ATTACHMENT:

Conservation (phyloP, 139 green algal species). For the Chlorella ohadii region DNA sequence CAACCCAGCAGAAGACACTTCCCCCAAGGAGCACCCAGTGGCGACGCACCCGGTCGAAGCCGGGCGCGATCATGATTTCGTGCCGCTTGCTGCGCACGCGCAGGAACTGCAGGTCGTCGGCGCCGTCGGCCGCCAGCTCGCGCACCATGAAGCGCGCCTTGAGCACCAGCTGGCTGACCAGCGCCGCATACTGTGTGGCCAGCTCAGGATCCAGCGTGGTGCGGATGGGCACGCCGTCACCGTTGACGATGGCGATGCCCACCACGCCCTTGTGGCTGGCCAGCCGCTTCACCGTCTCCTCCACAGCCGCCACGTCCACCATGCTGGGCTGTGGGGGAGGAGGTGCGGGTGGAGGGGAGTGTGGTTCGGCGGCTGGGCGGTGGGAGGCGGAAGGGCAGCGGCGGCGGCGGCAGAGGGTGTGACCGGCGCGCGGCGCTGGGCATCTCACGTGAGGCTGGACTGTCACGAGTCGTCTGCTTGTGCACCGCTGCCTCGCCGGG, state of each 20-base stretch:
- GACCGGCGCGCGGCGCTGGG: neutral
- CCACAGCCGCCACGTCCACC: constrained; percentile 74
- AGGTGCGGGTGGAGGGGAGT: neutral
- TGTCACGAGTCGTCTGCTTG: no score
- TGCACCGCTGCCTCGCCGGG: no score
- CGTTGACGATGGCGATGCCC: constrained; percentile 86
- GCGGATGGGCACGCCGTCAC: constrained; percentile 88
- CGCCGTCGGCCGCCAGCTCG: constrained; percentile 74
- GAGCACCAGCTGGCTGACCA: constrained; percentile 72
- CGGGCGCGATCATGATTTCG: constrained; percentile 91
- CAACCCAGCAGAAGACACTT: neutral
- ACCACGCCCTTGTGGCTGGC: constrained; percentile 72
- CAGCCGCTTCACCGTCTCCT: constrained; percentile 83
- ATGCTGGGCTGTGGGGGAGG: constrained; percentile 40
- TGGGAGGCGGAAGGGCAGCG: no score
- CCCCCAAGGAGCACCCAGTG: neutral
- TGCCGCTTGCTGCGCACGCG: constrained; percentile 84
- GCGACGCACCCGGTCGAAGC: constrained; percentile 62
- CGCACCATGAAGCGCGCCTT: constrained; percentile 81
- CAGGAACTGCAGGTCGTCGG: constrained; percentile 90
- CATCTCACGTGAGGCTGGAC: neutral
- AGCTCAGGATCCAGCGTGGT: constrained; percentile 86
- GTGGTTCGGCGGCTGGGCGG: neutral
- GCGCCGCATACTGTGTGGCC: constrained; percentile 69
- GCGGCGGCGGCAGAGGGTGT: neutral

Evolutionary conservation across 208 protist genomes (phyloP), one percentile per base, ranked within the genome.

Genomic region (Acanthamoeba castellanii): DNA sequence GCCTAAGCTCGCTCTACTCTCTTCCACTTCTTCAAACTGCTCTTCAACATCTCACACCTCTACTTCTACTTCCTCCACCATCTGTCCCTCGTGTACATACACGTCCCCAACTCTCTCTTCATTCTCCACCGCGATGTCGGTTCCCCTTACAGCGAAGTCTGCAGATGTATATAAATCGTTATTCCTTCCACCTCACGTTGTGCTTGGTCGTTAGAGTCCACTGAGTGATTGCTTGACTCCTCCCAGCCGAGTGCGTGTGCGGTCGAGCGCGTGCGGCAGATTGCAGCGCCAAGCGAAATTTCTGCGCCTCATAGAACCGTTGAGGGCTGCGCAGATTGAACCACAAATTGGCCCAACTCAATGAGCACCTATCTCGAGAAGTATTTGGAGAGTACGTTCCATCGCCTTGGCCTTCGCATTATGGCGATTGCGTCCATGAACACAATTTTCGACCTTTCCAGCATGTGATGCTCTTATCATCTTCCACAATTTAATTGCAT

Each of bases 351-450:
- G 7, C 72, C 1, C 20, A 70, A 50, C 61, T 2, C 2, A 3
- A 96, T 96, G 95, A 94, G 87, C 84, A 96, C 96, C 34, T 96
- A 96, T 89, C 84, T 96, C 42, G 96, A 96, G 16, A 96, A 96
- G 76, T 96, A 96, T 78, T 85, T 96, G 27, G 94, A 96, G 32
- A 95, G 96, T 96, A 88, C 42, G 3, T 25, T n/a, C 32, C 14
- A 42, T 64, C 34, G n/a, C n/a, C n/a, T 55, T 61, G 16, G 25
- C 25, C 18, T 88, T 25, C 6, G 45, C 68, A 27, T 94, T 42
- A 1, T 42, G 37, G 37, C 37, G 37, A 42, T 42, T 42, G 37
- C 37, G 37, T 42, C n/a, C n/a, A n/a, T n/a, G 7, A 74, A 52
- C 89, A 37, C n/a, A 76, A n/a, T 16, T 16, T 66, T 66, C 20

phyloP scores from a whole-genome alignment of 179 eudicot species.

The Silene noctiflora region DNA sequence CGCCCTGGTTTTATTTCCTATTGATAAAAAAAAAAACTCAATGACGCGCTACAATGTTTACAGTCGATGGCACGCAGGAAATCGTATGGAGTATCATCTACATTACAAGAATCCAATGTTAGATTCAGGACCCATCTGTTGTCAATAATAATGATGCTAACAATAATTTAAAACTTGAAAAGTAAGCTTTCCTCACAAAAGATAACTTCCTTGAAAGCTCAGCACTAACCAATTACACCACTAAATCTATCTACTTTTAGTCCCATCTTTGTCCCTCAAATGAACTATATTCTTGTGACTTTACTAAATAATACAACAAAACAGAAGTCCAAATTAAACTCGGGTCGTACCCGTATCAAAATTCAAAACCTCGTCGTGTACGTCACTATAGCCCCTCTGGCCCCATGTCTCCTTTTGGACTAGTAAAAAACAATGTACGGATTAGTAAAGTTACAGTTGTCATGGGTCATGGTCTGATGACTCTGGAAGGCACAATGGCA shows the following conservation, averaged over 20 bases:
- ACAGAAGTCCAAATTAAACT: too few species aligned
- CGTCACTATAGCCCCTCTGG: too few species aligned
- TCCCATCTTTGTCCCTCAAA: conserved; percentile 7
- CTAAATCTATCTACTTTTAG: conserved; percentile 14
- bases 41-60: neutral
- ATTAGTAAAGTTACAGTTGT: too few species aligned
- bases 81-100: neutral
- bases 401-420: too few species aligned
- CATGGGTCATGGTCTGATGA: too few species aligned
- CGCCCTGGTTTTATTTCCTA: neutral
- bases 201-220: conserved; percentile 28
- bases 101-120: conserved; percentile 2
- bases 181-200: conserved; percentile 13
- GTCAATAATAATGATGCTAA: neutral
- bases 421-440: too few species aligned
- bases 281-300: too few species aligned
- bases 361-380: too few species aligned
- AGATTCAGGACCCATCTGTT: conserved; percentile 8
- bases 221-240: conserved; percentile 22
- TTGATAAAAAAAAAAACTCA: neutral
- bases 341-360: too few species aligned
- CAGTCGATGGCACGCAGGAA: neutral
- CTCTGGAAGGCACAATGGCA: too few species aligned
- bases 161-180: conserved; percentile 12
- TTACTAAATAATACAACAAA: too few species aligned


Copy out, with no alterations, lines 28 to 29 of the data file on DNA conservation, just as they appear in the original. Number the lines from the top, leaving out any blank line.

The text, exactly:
Genomic region (Acanthamoeba castellanii): DNA sequence GCCTAAGCTCGCTCTACTCTCTTCCACTTCTTCAAACTGCTCTTCAACATCTCACACCTCTACTTCTACTTCCTCCACCATCTGTCCCTCGTGTACATACACGTCCCCAACTCTCTCTTCATTCTCCACCGCGATGTCGGTTCCCCTTACAGCGAAGTCTGCAGATGTATATAAATCGTTATTCCTTCCACCTCACGTTGTGCTTGGTCGTTAGAGTCCACTGAGTGATTGCTTGACTCCTCCCAGCCGAGTGCGTGTGCGGTCGAGCGCGTGCGGCAGATTGCAGCGCCAAGCGAAATTTCTGCGCCTCATAGAACCGTTGAGGGCTGCGCAGATTGAACCACAAATTGGCCCAACTCAATGAGCACCTATCTCGAGAAGTATTTGGAGAGTACGTTCCATCGCCTTGGCCTTCGCATTATGGCGATTGCGTCCATGAACACAATTTTCGACCTTTCCAGCATGTGATGCTCTTATCATCTTCCACAATTTAATTGCAT

Each of bases 351-450: